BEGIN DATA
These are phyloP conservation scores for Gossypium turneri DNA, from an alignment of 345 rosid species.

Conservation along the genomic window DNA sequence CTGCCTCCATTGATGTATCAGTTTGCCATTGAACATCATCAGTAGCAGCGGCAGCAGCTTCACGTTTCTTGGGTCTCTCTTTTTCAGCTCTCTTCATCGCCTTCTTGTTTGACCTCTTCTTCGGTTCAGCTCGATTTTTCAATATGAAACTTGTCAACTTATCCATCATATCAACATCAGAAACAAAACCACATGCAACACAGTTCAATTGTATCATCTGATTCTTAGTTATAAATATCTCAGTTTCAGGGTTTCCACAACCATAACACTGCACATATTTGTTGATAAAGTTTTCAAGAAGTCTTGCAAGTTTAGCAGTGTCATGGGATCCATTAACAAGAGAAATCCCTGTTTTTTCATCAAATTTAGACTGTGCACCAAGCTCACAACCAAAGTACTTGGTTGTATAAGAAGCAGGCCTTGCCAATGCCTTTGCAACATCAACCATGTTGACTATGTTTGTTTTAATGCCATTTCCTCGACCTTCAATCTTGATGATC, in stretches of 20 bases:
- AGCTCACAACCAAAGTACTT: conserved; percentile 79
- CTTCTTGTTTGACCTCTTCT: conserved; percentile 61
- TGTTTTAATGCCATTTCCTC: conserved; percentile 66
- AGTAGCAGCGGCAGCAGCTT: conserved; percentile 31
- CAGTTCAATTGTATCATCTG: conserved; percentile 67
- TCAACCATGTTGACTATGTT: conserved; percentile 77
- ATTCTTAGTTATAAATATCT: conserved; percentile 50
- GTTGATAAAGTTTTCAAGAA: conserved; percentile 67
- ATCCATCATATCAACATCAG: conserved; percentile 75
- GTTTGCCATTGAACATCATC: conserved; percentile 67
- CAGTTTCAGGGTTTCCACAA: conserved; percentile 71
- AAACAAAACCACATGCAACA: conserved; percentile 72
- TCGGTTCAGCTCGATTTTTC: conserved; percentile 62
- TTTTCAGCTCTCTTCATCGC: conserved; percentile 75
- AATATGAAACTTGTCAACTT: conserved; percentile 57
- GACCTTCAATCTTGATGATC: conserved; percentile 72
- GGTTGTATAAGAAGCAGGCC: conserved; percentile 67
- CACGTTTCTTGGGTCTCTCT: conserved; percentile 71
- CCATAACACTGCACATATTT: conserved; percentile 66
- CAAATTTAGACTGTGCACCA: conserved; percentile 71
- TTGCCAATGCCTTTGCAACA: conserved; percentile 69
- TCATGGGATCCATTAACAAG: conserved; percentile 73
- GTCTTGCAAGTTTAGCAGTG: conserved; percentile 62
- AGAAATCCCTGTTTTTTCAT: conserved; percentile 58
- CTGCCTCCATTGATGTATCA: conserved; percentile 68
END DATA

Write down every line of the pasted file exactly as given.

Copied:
These are phyloP conservation scores for Gossypium turneri DNA, from an alignment of 345 rosid species.

Conservation along the genomic window DNA sequence CTGCCTCCATTGATGTATCAGTTTGCCATTGAACATCATCAGTAGCAGCGGCAGCAGCTTCACGTTTCTTGGGTCTCTCTTTTTCAGCTCTCTTCATCGCCTTCTTGTTTGACCTCTTCTTCGGTTCAGCTCGATTTTTCAATATGAAACTTGTCAACTTATCCATCATATCAACATCAGAAACAAAACCACATGCAACACAGTTCAATTGTATCATCTGATTCTTAGTTATAAATATCTCAGTTTCAGGGTTTCCACAACCATAACACTGCACATATTTGTTGATAAAGTTTTCAAGAAGTCTTGCAAGTTTAGCAGTGTCATGGGATCCATTAACAAGAGAAATCCCTGTTTTTTCATCAAATTTAGACTGTGCACCAAGCTCACAACCAAAGTACTTGGTTGTATAAGAAGCAGGCCTTGCCAATGCCTTTGCAACATCAACCATGTTGACTATGTTTGTTTTAATGCCATTTCCTCGACCTTCAATCTTGATGATC, in stretches of 20 bases:
- AGCTCACAACCAAAGTACTT: conserved; percentile 79
- CTTCTTGTTTGACCTCTTCT: conserved; percentile 61
- TGTTTTAATGCCATTTCCTC: conserved; percentile 66
- AGTAGCAGCGGCAGCAGCTT: conserved; percentile 31
- CAGTTCAATTGTATCATCTG: conserved; percentile 67
- TCAACCATGTTGACTATGTT: conserved; percentile 77
- ATTCTTAGTTATAAATATCT: conserved; percentile 50
- GTTGATAAAGTTTTCAAGAA: conserved; percentile 67
- ATCCATCATATCAACATCAG: conserved; percentile 75
- GTTTGCCATTGAACATCATC: conserved; percentile 67
- CAGTTTCAGGGTTTCCACAA: conserved; percentile 71
- AAACAAAACCACATGCAACA: conserved; percentile 72
- TCGGTTCAGCTCGATTTTTC: conserved; percentile 62
- TTTTCAGCTCTCTTCATCGC: conserved; percentile 75
- AATATGAAACTTGTCAACTT: conserved; percentile 57
- GACCTTCAATCTTGATGATC: conserved; percentile 72
- GGTTGTATAAGAAGCAGGCC: conserved; percentile 67
- CACGTTTCTTGGGTCTCTCT: conserved; percentile 71
- CCATAACACTGCACATATTT: conserved; percentile 66
- CAAATTTAGACTGTGCACCA: conserved; percentile 71
- TTGCCAATGCCTTTGCAACA: conserved; percentile 69
- TCATGGGATCCATTAACAAG: conserved; percentile 73
- GTCTTGCAAGTTTAGCAGTG: conserved; percentile 62
- AGAAATCCCTGTTTTTTCAT: conserved; percentile 58
- CTGCCTCCATTGATGTATCA: conserved; percentile 68